Ohio executions remain uncertain as FDA warns the state not to import drug

Ohio's ability to carry out lethal injections remains up in the air as the state's next scheduled execution nears, the Columbus Dispatch reports. Ronald Phillips is scheduled to be executed in January 2016 after months of delays related to problems with accessing and using lethal injections drugs. The FDA recently sent a letter to Ohio's Department of Rehabilitation and Correction indicating that they had learned that Ohio planned to obtain sodium thiopental for use in executions, and warning the organization that obtaining the drug from "an overseas source" would be illegal. The letter stated that since sodium thiopental is not available in the U.S., the FDA assumes that the DRC would be importing it, and that this would be illegal because "there is no FDA approved application for sodium thiopental."

The state's executions have been on hold since January 2014, when Dennis McGuire struggled for nearly 20 minutes during his execution with a new drug cocktail containing midazolam and hydromorphone, and his family brought a federal suit against drug manufacturers and state officials. Ohio had previously used pentobarbital, but manufacturers had generally stopped selling the drug for use in executions, leading the state to try the midazolam and hydromorphone combination. In January of this year the state announced that it would no longer use these drugs. The Ohio General Assembly also passed HB 663 last year, granting anonymity to execution drug manufacturers. Despite this, the state still has not secured the drugs to perform the lethal injections.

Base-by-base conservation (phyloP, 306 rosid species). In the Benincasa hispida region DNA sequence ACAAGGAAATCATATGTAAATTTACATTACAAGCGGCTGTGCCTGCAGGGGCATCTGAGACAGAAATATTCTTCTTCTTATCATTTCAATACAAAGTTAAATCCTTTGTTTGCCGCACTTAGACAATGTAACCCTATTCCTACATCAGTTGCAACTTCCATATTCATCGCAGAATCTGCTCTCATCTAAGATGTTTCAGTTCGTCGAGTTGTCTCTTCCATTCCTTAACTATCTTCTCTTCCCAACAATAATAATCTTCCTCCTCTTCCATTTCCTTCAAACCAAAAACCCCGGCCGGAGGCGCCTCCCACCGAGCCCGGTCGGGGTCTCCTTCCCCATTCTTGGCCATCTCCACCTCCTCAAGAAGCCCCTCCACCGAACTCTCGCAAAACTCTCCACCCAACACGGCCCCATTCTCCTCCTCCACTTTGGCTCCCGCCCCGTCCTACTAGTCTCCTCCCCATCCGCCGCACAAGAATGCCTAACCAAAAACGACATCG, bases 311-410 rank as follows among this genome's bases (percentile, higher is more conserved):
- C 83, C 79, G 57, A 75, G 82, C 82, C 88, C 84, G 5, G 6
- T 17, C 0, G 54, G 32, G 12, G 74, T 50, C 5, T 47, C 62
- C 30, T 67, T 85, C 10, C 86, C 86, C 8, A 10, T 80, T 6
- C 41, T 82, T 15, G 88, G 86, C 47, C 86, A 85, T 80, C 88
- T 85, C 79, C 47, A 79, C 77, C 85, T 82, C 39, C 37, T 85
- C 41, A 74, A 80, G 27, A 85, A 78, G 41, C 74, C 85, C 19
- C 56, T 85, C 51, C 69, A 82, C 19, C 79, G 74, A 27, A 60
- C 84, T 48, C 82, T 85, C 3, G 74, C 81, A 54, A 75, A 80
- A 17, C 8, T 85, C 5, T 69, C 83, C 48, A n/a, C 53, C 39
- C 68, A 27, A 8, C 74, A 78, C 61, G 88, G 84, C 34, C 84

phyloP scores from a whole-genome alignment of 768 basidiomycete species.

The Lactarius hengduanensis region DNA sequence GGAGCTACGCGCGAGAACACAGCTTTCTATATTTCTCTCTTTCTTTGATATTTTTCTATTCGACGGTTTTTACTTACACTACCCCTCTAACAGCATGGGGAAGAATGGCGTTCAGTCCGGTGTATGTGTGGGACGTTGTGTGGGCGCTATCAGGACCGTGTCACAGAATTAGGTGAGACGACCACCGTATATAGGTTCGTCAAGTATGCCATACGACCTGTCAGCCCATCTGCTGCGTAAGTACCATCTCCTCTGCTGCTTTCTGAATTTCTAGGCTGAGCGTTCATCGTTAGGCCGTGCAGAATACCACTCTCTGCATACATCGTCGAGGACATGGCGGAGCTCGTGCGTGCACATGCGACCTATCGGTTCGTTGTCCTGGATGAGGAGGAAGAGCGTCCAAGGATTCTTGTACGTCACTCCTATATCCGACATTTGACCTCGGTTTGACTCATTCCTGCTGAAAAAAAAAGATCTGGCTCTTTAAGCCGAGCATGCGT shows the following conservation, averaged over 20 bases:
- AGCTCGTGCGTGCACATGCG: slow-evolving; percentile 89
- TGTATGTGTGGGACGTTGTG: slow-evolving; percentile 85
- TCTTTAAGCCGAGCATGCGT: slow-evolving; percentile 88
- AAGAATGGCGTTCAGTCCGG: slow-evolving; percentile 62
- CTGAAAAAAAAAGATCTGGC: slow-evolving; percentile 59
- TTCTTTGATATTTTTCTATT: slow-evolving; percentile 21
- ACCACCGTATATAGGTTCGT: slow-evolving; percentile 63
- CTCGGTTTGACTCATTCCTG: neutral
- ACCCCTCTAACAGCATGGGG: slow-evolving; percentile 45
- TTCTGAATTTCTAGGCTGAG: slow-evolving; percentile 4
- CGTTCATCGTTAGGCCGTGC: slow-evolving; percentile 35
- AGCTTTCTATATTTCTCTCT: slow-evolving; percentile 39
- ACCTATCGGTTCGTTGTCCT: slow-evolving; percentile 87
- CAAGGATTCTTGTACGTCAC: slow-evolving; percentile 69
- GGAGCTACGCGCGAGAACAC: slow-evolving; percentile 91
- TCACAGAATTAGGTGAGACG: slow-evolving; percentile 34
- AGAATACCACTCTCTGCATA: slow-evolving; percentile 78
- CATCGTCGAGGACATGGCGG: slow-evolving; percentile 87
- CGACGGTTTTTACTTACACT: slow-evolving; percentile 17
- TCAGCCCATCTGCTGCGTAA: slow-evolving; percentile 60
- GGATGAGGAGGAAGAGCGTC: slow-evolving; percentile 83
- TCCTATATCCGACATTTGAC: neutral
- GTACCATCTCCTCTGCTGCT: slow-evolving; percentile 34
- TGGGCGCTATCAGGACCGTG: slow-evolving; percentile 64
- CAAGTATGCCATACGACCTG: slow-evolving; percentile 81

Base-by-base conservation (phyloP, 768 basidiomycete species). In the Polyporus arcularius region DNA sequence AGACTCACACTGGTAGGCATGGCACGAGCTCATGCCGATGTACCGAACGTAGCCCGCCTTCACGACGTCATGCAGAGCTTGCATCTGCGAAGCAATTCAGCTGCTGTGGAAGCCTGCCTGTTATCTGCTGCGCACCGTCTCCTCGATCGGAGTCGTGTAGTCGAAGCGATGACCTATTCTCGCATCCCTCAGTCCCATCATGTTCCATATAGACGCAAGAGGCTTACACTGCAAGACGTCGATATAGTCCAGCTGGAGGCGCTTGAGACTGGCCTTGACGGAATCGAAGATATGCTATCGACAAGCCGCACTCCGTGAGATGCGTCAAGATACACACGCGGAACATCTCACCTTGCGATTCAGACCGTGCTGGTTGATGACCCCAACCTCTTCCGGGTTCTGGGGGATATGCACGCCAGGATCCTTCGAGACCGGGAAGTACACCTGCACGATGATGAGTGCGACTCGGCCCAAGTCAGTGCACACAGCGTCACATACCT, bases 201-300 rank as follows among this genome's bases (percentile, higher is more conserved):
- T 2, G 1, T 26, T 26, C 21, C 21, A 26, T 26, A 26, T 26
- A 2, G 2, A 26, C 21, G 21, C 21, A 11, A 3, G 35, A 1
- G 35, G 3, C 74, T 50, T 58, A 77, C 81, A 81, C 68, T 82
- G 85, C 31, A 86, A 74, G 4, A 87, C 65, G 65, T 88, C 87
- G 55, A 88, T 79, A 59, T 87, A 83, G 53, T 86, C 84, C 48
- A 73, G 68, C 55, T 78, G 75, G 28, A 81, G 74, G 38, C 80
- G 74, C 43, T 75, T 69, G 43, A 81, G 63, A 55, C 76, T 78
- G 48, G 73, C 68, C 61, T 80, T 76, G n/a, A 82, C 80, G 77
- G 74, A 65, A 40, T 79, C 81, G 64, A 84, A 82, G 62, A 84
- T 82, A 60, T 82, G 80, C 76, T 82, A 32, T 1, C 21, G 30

According to the Dispatch, in addition to Phillips, Ohio also has several other executions set for 2016, including Raymond Tibbetts on March 12, and has nearly 20 scheduled through May 2019.